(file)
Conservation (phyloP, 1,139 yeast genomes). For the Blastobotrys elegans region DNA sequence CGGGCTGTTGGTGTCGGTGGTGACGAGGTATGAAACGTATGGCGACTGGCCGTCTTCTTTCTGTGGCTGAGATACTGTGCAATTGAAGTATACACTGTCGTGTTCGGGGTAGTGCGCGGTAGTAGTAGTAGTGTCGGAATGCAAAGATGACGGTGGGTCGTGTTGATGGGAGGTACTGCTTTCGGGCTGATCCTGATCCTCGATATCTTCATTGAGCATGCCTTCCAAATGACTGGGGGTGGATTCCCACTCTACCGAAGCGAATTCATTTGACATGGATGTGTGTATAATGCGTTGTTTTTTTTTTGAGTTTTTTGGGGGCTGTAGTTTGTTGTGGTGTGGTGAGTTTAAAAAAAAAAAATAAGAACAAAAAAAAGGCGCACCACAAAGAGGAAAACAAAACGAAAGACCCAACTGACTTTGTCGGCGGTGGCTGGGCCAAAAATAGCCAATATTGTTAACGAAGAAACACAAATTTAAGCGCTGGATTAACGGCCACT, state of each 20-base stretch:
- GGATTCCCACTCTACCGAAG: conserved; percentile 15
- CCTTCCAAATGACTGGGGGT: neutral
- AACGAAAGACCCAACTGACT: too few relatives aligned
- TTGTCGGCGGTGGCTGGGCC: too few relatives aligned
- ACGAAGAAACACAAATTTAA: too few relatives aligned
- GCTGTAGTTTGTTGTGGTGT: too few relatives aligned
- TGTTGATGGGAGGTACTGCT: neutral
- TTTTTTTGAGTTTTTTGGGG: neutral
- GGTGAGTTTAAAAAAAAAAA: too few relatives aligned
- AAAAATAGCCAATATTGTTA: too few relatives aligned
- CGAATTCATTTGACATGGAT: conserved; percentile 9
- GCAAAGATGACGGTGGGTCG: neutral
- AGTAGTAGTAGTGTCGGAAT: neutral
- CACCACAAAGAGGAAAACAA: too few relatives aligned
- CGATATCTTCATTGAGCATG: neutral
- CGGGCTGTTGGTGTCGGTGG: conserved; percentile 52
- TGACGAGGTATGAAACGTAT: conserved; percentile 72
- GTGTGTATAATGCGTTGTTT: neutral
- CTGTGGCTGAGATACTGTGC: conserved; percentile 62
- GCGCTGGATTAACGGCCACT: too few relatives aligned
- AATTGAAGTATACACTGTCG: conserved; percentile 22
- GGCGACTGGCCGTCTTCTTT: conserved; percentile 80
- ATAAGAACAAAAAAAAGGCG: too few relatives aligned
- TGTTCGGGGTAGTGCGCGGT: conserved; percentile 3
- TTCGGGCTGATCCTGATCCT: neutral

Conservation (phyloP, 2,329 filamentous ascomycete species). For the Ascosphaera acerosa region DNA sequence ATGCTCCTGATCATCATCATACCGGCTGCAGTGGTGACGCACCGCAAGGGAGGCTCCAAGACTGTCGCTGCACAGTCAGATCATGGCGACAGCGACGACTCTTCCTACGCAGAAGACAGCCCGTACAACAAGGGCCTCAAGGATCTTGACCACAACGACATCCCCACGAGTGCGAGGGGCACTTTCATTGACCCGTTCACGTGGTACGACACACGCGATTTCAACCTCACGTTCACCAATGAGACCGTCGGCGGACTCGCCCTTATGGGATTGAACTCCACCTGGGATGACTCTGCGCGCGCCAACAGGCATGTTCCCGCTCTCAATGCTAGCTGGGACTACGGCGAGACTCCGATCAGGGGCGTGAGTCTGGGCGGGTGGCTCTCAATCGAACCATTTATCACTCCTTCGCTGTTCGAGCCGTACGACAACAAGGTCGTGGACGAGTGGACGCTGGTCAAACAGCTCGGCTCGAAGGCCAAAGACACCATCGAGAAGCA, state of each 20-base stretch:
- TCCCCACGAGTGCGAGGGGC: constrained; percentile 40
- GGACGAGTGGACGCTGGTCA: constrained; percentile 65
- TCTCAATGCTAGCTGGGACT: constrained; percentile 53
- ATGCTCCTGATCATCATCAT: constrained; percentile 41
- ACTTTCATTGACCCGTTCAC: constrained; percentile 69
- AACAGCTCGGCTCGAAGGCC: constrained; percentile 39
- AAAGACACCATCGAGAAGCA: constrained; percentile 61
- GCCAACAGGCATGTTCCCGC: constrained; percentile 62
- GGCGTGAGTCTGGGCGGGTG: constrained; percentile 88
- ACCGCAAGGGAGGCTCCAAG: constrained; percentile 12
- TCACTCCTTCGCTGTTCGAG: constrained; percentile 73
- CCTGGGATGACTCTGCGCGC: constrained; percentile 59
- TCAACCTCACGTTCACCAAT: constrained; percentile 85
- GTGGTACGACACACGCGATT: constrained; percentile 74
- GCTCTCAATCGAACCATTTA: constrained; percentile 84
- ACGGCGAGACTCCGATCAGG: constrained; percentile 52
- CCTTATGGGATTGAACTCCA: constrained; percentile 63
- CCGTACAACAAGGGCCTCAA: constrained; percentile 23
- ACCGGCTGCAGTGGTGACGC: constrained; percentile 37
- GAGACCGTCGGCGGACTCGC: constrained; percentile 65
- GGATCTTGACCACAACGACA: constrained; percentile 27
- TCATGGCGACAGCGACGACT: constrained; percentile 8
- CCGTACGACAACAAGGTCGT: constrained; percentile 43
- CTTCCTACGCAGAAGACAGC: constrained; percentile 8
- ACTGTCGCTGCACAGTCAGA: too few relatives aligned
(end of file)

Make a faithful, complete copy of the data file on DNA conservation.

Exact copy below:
Conservation (phyloP, 1,139 yeast genomes). For the Blastobotrys elegans region DNA sequence CGGGCTGTTGGTGTCGGTGGTGACGAGGTATGAAACGTATGGCGACTGGCCGTCTTCTTTCTGTGGCTGAGATACTGTGCAATTGAAGTATACACTGTCGTGTTCGGGGTAGTGCGCGGTAGTAGTAGTAGTGTCGGAATGCAAAGATGACGGTGGGTCGTGTTGATGGGAGGTACTGCTTTCGGGCTGATCCTGATCCTCGATATCTTCATTGAGCATGCCTTCCAAATGACTGGGGGTGGATTCCCACTCTACCGAAGCGAATTCATTTGACATGGATGTGTGTATAATGCGTTGTTTTTTTTTTGAGTTTTTTGGGGGCTGTAGTTTGTTGTGGTGTGGTGAGTTTAAAAAAAAAAAATAAGAACAAAAAAAAGGCGCACCACAAAGAGGAAAACAAAACGAAAGACCCAACTGACTTTGTCGGCGGTGGCTGGGCCAAAAATAGCCAATATTGTTAACGAAGAAACACAAATTTAAGCGCTGGATTAACGGCCACT, state of each 20-base stretch:
- GGATTCCCACTCTACCGAAG: conserved; percentile 15
- CCTTCCAAATGACTGGGGGT: neutral
- AACGAAAGACCCAACTGACT: too few relatives aligned
- TTGTCGGCGGTGGCTGGGCC: too few relatives aligned
- ACGAAGAAACACAAATTTAA: too few relatives aligned
- GCTGTAGTTTGTTGTGGTGT: too few relatives aligned
- TGTTGATGGGAGGTACTGCT: neutral
- TTTTTTTGAGTTTTTTGGGG: neutral
- GGTGAGTTTAAAAAAAAAAA: too few relatives aligned
- AAAAATAGCCAATATTGTTA: too few relatives aligned
- CGAATTCATTTGACATGGAT: conserved; percentile 9
- GCAAAGATGACGGTGGGTCG: neutral
- AGTAGTAGTAGTGTCGGAAT: neutral
- CACCACAAAGAGGAAAACAA: too few relatives aligned
- CGATATCTTCATTGAGCATG: neutral
- CGGGCTGTTGGTGTCGGTGG: conserved; percentile 52
- TGACGAGGTATGAAACGTAT: conserved; percentile 72
- GTGTGTATAATGCGTTGTTT: neutral
- CTGTGGCTGAGATACTGTGC: conserved; percentile 62
- GCGCTGGATTAACGGCCACT: too few relatives aligned
- AATTGAAGTATACACTGTCG: conserved; percentile 22
- GGCGACTGGCCGTCTTCTTT: conserved; percentile 80
- ATAAGAACAAAAAAAAGGCG: too few relatives aligned
- TGTTCGGGGTAGTGCGCGGT: conserved; percentile 3
- TTCGGGCTGATCCTGATCCT: neutral

Conservation (phyloP, 2,329 filamentous ascomycete species). For the Ascosphaera acerosa region DNA sequence ATGCTCCTGATCATCATCATACCGGCTGCAGTGGTGACGCACCGCAAGGGAGGCTCCAAGACTGTCGCTGCACAGTCAGATCATGGCGACAGCGACGACTCTTCCTACGCAGAAGACAGCCCGTACAACAAGGGCCTCAAGGATCTTGACCACAACGACATCCCCACGAGTGCGAGGGGCACTTTCATTGACCCGTTCACGTGGTACGACACACGCGATTTCAACCTCACGTTCACCAATGAGACCGTCGGCGGACTCGCCCTTATGGGATTGAACTCCACCTGGGATGACTCTGCGCGCGCCAACAGGCATGTTCCCGCTCTCAATGCTAGCTGGGACTACGGCGAGACTCCGATCAGGGGCGTGAGTCTGGGCGGGTGGCTCTCAATCGAACCATTTATCACTCCTTCGCTGTTCGAGCCGTACGACAACAAGGTCGTGGACGAGTGGACGCTGGTCAAACAGCTCGGCTCGAAGGCCAAAGACACCATCGAGAAGCA, state of each 20-base stretch:
- TCCCCACGAGTGCGAGGGGC: constrained; percentile 40
- GGACGAGTGGACGCTGGTCA: constrained; percentile 65
- TCTCAATGCTAGCTGGGACT: constrained; percentile 53
- ATGCTCCTGATCATCATCAT: constrained; percentile 41
- ACTTTCATTGACCCGTTCAC: constrained; percentile 69
- AACAGCTCGGCTCGAAGGCC: constrained; percentile 39
- AAAGACACCATCGAGAAGCA: constrained; percentile 61
- GCCAACAGGCATGTTCCCGC: constrained; percentile 62
- GGCGTGAGTCTGGGCGGGTG: constrained; percentile 88
- ACCGCAAGGGAGGCTCCAAG: constrained; percentile 12
- TCACTCCTTCGCTGTTCGAG: constrained; percentile 73
- CCTGGGATGACTCTGCGCGC: constrained; percentile 59
- TCAACCTCACGTTCACCAAT: constrained; percentile 85
- GTGGTACGACACACGCGATT: constrained; percentile 74
- GCTCTCAATCGAACCATTTA: constrained; percentile 84
- ACGGCGAGACTCCGATCAGG: constrained; percentile 52
- CCTTATGGGATTGAACTCCA: constrained; percentile 63
- CCGTACAACAAGGGCCTCAA: constrained; percentile 23
- ACCGGCTGCAGTGGTGACGC: constrained; percentile 37
- GAGACCGTCGGCGGACTCGC: constrained; percentile 65
- GGATCTTGACCACAACGACA: constrained; percentile 27
- TCATGGCGACAGCGACGACT: constrained; percentile 8
- CCGTACGACAACAAGGTCGT: constrained; percentile 43
- CTTCCTACGCAGAAGACAGC: constrained; percentile 8
- ACTGTCGCTGCACAGTCAGA: too few relatives aligned